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Monday July 28, 2014 MYT 3:45:04 PM
Monday July 28, 2014 MYT 3:46:00 PM
BERLIN (Reuters) - Germany's main business lobby on Monday backed tougher sanctions on Russia, saying such pressure may help solve the conflict in Ukraine, although it could damage both the German and European Union economies.
The EU has frozen assets and banned travel for some Russian officials, after Russia annexed Ukraine's Crimea region and began supporting separatists fighting Kiev's forces in eastern Ukraine.
Ulrich Grillo, the head of the Federation of German Industry (BDI) lobbying group, said more sanctions should not be ruled out. He spoke before EU policymakers meet on Tuesday to discuss whether to impose further sanctions.
"The BDI and I personally have become convinced that the behaviour of the Russian government in the Ukrainian conflict of secession must have noticeable consequences for Moscow," Grillo wrote in a guest contribution for Handelsblatt newspaper.
"As painful as further economic sanctions will be for European business development, for German exports and for individual companies, they cannot and must not be ruled out as a way to apply pressure on the Russian government."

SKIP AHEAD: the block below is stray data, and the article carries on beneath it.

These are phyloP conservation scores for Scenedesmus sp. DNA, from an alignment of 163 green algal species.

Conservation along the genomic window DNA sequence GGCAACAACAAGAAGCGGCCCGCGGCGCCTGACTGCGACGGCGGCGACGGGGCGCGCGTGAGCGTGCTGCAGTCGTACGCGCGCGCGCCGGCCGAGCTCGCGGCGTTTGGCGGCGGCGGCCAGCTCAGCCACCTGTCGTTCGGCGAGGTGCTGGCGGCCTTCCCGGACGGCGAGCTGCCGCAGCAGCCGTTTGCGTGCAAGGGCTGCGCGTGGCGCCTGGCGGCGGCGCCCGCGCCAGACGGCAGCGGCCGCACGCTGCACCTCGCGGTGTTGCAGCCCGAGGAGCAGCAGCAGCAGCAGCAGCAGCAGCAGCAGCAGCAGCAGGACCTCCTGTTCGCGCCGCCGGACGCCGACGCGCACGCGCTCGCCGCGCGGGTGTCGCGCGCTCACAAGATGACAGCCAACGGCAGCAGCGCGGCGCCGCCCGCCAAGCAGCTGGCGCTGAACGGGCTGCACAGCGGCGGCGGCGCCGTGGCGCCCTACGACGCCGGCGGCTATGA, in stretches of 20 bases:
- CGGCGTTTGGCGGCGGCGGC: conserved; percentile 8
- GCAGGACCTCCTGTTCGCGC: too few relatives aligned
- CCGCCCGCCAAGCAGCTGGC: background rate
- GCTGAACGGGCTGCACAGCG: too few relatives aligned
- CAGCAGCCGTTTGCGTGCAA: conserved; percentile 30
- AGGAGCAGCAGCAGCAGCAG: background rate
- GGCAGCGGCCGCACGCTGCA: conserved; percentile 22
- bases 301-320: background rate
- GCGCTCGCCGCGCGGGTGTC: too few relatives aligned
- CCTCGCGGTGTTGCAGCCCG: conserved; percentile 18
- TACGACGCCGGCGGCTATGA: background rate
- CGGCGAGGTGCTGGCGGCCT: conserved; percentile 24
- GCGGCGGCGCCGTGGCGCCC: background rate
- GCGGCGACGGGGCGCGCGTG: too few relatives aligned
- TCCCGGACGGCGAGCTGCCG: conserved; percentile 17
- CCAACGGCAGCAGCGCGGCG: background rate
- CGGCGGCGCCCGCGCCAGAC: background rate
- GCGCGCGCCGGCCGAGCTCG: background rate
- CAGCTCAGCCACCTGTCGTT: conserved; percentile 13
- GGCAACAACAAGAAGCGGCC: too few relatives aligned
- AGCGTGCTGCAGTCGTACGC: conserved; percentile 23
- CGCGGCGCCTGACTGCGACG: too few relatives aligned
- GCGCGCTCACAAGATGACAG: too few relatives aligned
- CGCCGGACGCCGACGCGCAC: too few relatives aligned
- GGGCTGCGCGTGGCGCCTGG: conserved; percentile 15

Germany, Europe's biggest economy, sold about 36 billion euros of goods to Russia last year, almost a third of the EU's total. But its exports to Russia dropped by 14 percent in the first four months of this year and some business groups have warned that the decline endangers some 25,000 jobs in Germany.
On Sunday, German Finance Minister Wolfgang Schaeuble told a newspaper Germans must put peace before economic considerations and accept tougher sanctions against Russia if necessary.
Grillo acknowledged the effect of sanctions were arguable but said Russia's dependence on "raw-material exports and on access to international capital markets" could be pressure points.
"The sanctions agreed so far, which are quite manageable, have already shown initial effects on the German economy," Grillo said.
"Harsher sanctions will lead to significantly more noticeable consequences. The economic damage that will arise for Germany and the other EU countries will be more than cancelled out, however, if we succeed in enforcing international law in Europe and a legal framework in general."
(Reporting by Annika Breidthardt; Editing by Larry King)
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